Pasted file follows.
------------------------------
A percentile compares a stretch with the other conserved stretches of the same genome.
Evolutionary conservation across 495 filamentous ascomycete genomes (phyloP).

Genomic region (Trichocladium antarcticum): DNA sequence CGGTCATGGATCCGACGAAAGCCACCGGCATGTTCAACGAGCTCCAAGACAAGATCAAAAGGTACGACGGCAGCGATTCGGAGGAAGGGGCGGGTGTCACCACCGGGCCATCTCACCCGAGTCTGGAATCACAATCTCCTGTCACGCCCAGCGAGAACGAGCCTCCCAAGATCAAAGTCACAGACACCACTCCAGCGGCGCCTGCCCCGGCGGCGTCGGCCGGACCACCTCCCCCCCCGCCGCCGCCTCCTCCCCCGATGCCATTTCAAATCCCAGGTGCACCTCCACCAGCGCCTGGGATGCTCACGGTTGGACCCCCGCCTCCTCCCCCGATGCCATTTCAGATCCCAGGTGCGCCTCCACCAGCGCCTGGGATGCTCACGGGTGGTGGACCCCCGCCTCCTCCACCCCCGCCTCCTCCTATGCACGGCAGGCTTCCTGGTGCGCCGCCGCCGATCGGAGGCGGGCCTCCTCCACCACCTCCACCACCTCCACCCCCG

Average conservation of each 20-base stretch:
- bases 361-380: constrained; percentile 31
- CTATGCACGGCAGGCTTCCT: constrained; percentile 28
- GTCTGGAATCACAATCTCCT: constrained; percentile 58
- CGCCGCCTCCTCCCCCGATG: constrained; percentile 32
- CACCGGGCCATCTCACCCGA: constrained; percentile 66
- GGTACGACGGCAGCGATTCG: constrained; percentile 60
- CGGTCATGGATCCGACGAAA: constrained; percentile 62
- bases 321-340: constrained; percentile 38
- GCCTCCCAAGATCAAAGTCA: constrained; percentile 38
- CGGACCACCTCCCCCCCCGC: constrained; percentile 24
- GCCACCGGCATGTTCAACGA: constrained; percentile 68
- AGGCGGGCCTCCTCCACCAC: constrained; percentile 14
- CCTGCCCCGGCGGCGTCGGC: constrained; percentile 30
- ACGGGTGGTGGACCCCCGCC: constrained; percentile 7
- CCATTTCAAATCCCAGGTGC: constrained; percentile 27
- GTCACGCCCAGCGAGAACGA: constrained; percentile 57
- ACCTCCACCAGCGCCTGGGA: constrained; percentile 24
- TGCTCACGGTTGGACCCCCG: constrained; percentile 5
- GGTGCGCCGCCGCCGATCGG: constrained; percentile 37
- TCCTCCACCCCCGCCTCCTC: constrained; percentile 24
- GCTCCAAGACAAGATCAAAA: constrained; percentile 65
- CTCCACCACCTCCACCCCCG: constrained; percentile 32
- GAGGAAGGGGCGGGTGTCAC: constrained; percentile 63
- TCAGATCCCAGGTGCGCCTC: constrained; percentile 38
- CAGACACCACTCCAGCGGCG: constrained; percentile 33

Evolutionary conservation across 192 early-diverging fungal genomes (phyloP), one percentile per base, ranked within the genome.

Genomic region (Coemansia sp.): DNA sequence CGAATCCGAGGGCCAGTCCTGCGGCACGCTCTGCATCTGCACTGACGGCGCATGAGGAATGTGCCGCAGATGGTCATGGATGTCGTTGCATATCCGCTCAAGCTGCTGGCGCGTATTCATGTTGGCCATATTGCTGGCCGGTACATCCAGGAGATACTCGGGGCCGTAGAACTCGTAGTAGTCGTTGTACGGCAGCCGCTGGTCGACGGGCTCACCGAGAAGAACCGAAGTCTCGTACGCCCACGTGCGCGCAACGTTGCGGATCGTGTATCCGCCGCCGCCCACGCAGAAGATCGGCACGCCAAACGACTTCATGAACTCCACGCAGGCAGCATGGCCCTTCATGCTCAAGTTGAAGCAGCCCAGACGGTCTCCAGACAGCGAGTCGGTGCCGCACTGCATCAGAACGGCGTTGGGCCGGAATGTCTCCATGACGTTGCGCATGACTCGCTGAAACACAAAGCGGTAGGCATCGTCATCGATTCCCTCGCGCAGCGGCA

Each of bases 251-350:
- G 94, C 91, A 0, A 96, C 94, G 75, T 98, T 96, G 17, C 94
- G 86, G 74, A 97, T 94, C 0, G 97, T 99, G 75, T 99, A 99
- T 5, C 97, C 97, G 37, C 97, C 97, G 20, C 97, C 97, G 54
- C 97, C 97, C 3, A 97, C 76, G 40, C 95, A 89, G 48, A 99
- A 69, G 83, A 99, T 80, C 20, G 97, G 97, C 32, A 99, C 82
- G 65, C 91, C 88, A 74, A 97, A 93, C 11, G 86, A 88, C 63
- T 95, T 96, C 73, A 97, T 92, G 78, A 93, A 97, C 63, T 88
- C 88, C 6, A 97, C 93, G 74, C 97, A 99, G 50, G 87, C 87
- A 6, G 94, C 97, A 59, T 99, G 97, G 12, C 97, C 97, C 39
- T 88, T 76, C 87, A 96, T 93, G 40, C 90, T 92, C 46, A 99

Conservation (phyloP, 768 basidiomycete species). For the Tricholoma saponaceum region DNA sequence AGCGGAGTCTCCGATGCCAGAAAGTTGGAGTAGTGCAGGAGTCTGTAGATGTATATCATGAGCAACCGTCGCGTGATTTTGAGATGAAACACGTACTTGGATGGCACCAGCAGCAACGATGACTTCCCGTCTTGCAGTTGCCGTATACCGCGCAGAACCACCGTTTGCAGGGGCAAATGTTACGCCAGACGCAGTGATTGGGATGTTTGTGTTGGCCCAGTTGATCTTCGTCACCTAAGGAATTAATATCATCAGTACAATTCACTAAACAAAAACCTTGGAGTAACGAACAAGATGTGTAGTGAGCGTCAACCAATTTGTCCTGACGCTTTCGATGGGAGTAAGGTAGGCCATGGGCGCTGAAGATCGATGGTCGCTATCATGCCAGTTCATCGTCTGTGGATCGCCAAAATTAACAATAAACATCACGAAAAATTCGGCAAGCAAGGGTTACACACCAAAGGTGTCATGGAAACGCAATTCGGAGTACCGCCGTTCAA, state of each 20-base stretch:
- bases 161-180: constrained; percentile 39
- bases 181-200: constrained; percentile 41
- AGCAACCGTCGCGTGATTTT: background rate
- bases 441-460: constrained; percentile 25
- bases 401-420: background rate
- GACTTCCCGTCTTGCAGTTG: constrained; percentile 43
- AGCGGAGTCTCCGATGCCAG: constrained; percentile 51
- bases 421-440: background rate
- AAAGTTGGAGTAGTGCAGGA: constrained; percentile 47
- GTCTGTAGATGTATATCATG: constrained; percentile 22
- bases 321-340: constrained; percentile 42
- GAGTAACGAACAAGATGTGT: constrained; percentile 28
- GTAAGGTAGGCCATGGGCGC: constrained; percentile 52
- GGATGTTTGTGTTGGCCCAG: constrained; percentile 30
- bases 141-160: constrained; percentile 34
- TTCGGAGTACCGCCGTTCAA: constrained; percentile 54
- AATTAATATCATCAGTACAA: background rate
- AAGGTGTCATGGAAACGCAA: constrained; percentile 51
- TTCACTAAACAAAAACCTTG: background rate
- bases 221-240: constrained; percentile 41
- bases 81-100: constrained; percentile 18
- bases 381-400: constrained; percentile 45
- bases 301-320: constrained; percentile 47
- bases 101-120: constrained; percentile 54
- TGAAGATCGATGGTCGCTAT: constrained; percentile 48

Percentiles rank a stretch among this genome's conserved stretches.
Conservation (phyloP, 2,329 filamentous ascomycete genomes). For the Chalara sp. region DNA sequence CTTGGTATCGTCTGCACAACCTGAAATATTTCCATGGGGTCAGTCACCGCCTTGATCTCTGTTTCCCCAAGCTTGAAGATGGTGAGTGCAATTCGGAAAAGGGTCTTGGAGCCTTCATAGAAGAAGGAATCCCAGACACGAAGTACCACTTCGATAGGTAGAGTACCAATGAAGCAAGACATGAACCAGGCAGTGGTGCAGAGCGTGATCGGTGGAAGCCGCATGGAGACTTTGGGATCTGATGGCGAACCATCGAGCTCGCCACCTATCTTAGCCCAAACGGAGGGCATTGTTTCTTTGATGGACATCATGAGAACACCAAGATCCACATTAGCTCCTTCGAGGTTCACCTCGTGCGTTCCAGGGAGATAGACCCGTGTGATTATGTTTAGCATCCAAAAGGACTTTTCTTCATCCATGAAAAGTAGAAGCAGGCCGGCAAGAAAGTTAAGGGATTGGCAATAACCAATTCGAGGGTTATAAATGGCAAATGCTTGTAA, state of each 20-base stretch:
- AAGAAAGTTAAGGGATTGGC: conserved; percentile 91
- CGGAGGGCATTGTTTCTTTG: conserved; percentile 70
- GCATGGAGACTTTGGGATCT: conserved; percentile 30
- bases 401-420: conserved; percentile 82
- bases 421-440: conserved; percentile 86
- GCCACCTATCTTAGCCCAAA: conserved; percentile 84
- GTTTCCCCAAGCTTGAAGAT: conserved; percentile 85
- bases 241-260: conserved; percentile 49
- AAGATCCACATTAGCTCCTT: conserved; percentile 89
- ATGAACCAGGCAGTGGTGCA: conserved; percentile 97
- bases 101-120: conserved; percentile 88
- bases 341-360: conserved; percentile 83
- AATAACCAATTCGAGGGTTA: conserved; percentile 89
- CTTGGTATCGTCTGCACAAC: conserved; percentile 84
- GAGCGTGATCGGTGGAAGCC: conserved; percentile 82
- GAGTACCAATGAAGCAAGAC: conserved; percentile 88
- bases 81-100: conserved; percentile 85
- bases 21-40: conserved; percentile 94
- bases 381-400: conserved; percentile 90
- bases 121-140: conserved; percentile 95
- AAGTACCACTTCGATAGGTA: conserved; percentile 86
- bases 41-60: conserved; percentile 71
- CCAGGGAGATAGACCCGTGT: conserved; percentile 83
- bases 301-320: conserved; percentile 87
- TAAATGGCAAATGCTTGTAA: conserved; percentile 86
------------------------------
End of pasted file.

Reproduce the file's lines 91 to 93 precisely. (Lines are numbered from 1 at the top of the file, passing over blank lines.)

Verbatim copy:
- AAGTACCACTTCGATAGGTA: conserved; percentile 86
- bases 41-60: conserved; percentile 71
- CCAGGGAGATAGACCCGTGT: conserved; percentile 83